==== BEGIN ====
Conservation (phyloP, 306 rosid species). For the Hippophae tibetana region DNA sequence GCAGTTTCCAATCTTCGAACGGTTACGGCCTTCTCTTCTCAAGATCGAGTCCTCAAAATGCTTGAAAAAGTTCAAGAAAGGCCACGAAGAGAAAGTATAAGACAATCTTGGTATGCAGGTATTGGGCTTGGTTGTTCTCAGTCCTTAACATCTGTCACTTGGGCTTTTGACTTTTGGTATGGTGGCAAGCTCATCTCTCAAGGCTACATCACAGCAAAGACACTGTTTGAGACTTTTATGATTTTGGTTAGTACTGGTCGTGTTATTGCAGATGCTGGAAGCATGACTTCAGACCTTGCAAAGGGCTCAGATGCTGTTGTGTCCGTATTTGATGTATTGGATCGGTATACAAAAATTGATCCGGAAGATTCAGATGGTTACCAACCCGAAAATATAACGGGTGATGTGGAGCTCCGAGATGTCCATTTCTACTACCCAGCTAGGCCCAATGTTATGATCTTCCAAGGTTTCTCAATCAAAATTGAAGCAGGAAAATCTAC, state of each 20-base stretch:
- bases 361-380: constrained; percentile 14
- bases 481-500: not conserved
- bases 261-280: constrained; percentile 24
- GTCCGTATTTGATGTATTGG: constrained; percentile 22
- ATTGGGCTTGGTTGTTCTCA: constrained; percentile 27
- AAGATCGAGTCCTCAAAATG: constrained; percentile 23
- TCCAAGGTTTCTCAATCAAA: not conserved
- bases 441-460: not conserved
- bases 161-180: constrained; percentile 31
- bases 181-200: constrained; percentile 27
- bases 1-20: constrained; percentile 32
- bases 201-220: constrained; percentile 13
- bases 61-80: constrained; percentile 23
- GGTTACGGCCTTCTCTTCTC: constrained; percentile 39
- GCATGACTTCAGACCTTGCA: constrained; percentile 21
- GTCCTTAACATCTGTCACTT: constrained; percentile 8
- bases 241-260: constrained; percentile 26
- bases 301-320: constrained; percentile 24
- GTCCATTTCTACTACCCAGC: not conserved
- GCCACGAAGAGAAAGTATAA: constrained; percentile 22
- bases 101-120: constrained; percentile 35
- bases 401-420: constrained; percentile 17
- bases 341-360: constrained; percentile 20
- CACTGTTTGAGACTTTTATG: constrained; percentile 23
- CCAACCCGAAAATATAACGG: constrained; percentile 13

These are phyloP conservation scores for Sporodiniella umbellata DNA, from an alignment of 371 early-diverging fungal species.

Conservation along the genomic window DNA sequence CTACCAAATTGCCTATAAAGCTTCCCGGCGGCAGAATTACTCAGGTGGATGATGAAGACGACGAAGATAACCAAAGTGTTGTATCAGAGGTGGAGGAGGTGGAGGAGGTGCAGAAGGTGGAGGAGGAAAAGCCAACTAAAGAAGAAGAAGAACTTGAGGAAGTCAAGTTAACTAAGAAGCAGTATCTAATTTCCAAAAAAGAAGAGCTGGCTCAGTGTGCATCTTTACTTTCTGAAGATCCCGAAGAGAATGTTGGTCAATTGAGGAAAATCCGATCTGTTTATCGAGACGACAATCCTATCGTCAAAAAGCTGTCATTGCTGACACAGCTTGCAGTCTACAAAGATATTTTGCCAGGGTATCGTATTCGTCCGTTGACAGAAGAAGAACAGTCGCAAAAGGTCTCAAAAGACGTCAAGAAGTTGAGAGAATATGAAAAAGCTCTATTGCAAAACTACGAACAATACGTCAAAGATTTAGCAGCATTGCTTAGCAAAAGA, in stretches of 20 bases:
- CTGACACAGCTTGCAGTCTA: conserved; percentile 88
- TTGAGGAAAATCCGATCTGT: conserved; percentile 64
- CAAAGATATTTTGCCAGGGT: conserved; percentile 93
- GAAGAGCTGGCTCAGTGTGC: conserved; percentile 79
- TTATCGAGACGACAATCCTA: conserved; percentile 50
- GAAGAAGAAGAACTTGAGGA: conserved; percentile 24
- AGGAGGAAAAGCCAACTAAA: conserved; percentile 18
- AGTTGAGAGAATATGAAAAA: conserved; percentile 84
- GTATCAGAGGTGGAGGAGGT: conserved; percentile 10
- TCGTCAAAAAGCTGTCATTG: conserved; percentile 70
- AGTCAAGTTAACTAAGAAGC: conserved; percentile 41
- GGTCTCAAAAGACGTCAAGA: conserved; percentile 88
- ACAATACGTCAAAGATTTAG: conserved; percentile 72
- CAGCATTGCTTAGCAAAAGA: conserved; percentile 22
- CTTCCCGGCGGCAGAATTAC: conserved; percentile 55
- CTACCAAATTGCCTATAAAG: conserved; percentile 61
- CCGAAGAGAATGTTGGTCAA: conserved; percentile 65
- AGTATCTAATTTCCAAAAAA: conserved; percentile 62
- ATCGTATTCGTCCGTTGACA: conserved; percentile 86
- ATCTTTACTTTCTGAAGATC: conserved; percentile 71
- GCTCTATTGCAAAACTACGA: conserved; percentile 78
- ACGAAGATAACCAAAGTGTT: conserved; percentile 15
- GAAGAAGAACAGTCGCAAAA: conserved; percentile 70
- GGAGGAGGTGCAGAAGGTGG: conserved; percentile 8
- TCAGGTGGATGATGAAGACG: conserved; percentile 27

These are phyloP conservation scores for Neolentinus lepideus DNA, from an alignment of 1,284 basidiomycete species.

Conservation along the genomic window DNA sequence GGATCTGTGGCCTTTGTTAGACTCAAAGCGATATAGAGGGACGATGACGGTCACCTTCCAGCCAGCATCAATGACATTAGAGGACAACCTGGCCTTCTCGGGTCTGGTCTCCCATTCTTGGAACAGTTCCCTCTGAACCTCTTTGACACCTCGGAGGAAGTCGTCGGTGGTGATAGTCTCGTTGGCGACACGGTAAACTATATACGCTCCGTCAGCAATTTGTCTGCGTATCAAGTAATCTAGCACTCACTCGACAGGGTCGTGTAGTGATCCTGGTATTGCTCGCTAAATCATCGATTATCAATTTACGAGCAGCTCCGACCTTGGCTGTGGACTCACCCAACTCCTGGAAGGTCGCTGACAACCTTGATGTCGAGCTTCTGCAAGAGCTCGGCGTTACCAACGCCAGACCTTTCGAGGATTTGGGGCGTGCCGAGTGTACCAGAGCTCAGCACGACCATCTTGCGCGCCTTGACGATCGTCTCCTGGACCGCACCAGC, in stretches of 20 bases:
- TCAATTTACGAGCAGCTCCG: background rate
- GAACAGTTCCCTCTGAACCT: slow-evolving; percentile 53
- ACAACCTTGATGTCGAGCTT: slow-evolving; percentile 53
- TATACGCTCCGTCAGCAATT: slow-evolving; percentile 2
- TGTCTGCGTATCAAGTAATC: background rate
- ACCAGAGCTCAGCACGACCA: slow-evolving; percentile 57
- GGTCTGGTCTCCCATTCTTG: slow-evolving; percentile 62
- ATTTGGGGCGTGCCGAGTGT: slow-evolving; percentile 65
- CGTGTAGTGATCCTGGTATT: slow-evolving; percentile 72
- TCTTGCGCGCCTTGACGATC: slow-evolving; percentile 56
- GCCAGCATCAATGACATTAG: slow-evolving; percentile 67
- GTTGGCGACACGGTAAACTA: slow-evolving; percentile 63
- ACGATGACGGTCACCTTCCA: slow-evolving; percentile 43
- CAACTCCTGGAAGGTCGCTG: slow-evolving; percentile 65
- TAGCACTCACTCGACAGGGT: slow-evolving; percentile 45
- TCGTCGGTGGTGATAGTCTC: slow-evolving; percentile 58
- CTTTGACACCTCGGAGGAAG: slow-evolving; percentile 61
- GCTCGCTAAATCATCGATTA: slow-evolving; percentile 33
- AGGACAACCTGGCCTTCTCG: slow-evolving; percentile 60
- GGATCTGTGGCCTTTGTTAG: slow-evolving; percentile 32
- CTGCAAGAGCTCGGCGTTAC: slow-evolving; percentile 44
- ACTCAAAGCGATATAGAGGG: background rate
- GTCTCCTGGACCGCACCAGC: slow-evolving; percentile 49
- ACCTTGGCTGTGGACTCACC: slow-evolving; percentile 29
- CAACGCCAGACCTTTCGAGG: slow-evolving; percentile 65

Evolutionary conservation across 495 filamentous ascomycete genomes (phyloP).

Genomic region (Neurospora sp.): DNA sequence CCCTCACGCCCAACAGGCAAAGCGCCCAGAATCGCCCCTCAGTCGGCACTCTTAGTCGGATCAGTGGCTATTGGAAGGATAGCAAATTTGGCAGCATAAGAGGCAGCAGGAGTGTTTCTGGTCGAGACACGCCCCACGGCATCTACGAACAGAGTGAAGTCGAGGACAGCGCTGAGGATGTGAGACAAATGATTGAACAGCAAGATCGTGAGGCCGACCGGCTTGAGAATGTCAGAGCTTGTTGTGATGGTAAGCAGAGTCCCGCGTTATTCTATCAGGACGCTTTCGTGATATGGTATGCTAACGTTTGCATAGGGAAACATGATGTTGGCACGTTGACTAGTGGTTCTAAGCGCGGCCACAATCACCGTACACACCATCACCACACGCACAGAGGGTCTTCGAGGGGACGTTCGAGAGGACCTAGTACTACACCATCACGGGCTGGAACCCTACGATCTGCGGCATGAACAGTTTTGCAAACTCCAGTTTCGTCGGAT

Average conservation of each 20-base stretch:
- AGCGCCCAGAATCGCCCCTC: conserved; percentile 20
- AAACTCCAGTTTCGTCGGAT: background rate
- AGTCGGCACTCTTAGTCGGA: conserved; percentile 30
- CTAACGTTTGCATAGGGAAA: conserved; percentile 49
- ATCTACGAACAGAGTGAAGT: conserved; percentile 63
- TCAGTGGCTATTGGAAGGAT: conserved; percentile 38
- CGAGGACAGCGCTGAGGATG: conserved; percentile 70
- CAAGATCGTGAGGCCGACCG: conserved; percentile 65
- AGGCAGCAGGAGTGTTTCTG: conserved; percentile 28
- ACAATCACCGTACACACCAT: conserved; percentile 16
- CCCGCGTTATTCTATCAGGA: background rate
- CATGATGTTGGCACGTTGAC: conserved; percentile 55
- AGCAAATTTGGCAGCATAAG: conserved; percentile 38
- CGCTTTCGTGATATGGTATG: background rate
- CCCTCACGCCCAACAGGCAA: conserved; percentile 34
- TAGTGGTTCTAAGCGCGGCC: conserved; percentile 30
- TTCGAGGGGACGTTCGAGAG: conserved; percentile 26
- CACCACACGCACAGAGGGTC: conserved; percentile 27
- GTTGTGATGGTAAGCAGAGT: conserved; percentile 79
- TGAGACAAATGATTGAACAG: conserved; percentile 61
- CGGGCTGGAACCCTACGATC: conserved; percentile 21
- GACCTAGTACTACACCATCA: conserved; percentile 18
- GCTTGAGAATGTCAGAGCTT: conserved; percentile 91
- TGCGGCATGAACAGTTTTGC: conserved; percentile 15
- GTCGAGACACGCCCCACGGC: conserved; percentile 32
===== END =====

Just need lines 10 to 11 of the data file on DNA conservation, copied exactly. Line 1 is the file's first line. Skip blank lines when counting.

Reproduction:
- bases 161-180: constrained; percentile 31
- bases 181-200: constrained; percentile 27